But freedom of maneuver in the space that such separation creates isn't an expectation we normally have when it comes to the unintended civilian victims of war - including the 800 or so civilians whom the United Nations has reported killed since mid-April by Ukrainian army shelling.
We know that our options for helping them are limited for a range of practical, political and military reasons.
Rather, it says a lot about the priorities of modern Australian foreign policy that the country should subordinate other relevant considerations to the exigencies of a consular case.
Of course, it's right for Australia to want to look after its own. But we mustn't exaggerate our ability to do so, whenever or wherever, just because, as Australians, we're fundamentally a good and democratic people with a right to a peaceful existence on earth.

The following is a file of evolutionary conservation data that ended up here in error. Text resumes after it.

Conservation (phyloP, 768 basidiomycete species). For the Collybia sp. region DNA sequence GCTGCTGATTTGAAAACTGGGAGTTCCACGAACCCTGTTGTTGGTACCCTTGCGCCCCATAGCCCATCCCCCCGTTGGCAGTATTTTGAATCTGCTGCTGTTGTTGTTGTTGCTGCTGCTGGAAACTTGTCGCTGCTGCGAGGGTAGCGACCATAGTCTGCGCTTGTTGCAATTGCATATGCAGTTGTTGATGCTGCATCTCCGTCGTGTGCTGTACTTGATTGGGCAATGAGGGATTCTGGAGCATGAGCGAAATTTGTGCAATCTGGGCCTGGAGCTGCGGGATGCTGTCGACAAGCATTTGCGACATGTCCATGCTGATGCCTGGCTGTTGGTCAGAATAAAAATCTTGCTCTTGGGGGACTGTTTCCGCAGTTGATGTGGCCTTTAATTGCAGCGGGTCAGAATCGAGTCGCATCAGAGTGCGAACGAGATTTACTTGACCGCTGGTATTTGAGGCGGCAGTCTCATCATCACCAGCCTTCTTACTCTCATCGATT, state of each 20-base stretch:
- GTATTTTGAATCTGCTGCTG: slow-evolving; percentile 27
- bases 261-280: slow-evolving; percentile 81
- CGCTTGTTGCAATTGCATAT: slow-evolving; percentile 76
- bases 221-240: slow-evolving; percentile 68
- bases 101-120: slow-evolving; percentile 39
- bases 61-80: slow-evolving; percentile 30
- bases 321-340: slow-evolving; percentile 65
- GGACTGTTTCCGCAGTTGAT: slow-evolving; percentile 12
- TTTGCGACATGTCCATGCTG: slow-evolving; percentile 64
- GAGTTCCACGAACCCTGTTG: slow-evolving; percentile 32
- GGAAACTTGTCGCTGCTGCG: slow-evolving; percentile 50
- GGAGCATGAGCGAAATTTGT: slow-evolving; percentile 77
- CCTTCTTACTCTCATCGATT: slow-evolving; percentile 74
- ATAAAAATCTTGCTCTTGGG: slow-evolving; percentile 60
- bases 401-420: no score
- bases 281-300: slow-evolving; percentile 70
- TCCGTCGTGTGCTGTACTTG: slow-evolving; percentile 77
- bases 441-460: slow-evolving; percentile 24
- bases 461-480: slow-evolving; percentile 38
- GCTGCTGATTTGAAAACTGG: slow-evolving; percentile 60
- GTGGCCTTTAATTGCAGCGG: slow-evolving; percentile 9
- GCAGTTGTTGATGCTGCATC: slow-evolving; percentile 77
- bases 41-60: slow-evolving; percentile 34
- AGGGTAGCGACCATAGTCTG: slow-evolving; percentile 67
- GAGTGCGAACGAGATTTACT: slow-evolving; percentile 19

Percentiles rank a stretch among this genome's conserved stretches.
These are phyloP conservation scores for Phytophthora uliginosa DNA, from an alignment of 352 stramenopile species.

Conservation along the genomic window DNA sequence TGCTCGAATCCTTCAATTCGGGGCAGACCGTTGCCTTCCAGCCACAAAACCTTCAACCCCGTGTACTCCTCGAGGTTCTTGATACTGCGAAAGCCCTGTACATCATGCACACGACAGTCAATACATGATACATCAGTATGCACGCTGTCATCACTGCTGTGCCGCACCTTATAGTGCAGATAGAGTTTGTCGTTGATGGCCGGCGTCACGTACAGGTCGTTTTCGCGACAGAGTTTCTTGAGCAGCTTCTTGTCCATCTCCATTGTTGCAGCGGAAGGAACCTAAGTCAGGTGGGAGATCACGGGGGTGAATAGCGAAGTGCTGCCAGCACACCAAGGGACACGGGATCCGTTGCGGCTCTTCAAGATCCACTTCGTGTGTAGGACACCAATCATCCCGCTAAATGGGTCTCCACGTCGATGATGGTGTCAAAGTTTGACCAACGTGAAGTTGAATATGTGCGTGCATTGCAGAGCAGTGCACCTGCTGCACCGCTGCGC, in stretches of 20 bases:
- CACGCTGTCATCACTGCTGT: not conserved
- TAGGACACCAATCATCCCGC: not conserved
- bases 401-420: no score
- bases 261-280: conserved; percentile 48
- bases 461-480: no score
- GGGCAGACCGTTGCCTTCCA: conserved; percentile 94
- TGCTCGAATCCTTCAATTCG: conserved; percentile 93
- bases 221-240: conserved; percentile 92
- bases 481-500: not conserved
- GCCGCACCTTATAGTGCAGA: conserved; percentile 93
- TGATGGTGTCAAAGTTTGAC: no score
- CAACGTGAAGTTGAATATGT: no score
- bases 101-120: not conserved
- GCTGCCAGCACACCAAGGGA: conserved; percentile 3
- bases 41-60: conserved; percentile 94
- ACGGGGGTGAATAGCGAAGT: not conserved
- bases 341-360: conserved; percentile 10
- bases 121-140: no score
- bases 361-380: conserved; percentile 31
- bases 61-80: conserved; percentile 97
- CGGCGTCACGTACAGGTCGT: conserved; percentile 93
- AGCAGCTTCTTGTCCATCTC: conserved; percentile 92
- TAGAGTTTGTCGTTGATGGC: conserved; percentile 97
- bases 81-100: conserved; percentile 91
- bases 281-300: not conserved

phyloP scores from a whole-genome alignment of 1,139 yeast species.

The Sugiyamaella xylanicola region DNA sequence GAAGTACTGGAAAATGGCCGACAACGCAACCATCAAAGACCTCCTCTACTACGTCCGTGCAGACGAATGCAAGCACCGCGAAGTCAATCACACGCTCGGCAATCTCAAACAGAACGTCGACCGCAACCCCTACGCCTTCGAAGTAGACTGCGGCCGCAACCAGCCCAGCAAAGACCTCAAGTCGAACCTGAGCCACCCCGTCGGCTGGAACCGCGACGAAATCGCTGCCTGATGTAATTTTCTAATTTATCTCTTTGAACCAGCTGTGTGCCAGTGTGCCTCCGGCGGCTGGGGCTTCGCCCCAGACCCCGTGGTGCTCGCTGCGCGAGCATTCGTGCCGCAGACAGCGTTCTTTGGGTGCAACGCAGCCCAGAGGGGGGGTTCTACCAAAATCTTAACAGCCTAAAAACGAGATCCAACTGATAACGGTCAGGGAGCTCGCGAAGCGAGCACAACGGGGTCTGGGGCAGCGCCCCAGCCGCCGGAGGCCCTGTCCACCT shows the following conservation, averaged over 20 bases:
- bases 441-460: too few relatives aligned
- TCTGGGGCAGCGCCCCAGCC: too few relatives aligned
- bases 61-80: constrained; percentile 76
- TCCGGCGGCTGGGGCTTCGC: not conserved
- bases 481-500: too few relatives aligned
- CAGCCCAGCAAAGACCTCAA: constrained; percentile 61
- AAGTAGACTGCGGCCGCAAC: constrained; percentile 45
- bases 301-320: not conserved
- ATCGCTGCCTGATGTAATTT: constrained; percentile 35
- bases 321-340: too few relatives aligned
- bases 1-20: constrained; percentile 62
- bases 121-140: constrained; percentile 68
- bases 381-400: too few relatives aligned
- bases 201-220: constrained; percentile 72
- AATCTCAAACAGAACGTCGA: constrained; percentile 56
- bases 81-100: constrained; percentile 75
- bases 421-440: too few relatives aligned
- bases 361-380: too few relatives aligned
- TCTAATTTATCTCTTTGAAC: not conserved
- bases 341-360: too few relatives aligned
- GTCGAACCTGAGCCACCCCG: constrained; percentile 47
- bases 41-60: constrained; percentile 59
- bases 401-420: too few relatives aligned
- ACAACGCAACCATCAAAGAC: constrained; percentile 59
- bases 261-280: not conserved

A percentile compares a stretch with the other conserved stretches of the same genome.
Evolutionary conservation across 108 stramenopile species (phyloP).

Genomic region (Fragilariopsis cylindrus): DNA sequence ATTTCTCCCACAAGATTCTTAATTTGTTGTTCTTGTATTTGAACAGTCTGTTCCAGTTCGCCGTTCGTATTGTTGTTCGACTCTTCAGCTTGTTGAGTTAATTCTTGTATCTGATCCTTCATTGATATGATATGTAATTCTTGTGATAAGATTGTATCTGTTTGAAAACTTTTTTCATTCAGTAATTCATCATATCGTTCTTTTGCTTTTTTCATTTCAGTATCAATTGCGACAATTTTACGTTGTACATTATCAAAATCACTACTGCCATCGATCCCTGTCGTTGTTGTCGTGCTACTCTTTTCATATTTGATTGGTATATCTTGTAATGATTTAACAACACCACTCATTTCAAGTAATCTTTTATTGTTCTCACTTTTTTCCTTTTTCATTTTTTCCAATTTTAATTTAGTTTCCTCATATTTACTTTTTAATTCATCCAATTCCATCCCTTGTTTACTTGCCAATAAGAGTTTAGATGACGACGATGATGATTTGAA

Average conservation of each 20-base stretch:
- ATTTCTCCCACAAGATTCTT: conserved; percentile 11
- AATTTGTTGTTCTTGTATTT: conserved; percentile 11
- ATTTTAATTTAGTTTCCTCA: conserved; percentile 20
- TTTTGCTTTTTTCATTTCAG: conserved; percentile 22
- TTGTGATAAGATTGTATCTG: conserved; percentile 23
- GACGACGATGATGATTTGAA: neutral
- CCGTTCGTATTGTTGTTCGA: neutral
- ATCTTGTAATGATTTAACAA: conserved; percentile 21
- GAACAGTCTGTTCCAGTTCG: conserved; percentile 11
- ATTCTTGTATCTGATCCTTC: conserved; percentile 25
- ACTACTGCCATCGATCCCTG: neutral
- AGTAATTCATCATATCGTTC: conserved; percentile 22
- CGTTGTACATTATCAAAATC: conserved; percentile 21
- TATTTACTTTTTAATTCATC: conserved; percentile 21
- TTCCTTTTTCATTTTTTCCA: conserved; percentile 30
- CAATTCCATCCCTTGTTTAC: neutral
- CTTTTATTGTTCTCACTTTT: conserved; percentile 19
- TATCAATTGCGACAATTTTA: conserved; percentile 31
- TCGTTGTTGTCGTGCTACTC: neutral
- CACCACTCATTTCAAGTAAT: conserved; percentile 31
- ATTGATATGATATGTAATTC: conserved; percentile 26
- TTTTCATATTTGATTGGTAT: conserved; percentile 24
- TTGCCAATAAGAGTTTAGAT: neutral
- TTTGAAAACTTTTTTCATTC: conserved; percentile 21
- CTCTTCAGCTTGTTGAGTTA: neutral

International politics makes no such promises.
As Carl von Clausewitz timelessly observed, war, in eastern Ukraine as elsewhere, is the terrible, but not for that reason irrational, face of a political contest. When it comes to the crash site, it's one whose high stakes on the Ukrainian side as on the rebel don't easily permit of a truce - not even for the sake of a (grieving) third party that claims disinterest but can plausibly be presented as closer in sympathy to one side of the conflict than the other.
Rather than resolve, Canberra's lead-from-the-front attitude suggests a dangerous lack of respect for that political contest itself - and perhaps also for Australia's real strategic interests in it.
Similar complacency last year led the EU into a senseless confrontation with the Kremlin - and a patently high-risk gamble with the hopes and aspirations of the Ukrainian people: as Anatol Lieven, professor of war studies at King's College, London, has pointed out, because of its history, geography and the mixed sympathies of its people, Ukraine could never be asked to choose between Europe and Russia without tearing itself apart.